In a legal trust arrangement, the trustee holds legal title to the trust property and administers it in accordance with the terms of the trust and in the beneficiaries’ best interests. The trustee owes a fiduciary duty to the beneficiary and is charged with administering the trust impartially, in good faith and prudently. The concept of a trust protector has become increasingly popular as a check and an oversight on trustees.
A trust protector is essentially some person or entity which watches over the trustee for any malfeasance or misconduct. In the event of wrongdoing, the trust protector has a variety of options, including removal of the trustee. A trust protector is often used to maintain the privacy of the trust because trustee removal typically is litigated in court publicly.
Missouri law was previously unclear on the legal functions and duties of a trust protector, in part because it was a term associated with offshore trust practice. Robert T. McLean v. Patrick Davis, 283 S.W.3d 786 (Mo. Ct. App. 2009). Section 456.8-808, however, was amended to provide clarity on the issue by defining a trust protector as a person, other than the settlor, a trustee, or a beneficiary, who is expressly granted in the trust instrument one or more powers over the trust. A trust protector may have a variety of duties, including the power to terminate the trust in favor of the beneficiaries, modify/amend the trust, make changes to the trust to account for tax changes, or removal of trustees. Moreover, while a trust protector is a fiduciary, its fiduciary duties are more narrow than that of the trustee:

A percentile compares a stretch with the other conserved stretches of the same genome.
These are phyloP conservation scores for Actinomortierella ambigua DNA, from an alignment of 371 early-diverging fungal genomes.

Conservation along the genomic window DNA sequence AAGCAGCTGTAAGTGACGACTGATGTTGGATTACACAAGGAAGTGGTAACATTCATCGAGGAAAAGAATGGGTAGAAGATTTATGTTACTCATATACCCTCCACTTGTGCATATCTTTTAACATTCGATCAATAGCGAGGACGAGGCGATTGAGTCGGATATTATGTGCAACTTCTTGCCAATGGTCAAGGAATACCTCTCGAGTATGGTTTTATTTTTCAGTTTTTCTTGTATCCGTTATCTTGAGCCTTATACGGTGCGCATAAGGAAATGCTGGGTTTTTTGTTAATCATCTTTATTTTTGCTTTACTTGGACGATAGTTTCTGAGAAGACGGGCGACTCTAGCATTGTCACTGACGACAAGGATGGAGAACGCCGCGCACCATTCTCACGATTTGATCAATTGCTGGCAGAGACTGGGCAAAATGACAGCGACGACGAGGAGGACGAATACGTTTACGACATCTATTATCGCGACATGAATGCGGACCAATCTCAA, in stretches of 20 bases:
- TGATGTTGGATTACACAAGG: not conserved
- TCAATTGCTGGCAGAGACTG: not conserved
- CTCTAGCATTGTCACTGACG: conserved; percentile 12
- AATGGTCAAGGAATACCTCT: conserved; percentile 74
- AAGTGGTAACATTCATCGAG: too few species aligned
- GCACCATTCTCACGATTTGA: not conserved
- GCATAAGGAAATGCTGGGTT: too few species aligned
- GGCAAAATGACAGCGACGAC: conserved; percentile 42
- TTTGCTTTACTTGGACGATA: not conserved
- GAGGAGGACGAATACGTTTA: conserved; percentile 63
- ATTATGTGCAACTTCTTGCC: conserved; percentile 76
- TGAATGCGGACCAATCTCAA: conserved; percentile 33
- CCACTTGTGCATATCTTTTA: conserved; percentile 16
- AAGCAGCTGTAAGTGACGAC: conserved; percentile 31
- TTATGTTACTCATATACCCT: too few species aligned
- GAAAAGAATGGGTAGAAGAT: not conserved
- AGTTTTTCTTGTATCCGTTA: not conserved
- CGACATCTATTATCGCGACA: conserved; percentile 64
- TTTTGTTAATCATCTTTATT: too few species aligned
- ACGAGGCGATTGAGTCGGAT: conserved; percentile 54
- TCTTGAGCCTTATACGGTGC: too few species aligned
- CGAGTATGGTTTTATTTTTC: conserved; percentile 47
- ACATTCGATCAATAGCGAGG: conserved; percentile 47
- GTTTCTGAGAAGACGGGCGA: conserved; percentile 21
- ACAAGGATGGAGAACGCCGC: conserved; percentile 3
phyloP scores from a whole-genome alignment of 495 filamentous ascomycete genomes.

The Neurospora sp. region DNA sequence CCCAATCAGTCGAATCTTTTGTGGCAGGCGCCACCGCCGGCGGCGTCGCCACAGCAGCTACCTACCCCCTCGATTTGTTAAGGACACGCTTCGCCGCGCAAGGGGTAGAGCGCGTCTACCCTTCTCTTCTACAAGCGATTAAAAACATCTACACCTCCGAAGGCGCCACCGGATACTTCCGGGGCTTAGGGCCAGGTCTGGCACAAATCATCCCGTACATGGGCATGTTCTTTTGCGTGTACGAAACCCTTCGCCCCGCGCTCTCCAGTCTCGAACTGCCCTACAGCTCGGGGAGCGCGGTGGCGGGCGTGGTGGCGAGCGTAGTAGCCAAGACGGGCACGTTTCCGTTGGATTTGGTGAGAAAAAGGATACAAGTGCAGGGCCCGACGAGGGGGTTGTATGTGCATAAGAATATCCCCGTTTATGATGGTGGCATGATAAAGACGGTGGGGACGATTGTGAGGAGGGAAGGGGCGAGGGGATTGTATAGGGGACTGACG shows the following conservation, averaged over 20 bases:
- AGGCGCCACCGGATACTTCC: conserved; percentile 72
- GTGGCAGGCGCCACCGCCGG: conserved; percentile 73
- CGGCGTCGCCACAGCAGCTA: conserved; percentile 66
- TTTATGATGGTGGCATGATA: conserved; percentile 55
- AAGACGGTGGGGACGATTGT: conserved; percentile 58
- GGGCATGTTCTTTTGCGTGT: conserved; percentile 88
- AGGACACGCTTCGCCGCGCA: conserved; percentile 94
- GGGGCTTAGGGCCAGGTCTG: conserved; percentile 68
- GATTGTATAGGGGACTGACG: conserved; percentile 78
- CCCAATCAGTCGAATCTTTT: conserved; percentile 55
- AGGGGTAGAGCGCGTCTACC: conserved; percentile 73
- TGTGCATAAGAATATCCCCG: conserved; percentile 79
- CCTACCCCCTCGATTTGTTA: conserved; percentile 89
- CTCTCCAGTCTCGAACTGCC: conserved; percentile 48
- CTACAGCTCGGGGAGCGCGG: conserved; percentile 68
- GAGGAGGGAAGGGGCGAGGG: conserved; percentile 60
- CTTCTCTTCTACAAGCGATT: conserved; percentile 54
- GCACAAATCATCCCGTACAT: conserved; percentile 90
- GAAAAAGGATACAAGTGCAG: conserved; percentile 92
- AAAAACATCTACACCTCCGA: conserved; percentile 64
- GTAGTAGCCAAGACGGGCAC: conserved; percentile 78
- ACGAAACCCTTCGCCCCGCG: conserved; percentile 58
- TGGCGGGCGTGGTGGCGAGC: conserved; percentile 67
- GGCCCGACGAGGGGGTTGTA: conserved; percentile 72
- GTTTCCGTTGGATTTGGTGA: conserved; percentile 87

A trust protector shall act in a fiduciary capacity in carrying out the powers granted to the trust protector in the trust instrument, and shall have such duties to the beneficiaries, the settlor, or the trust as set forth in the trust instrument. A trust protector is not a trustee, and is not liable or accountable as a trustee when performing or declining to perform the express powers given to the trust protector in the trust instrument. A trust protector is not liable for the acts or omissions of any fiduciary or beneficiary under the trust instrument.
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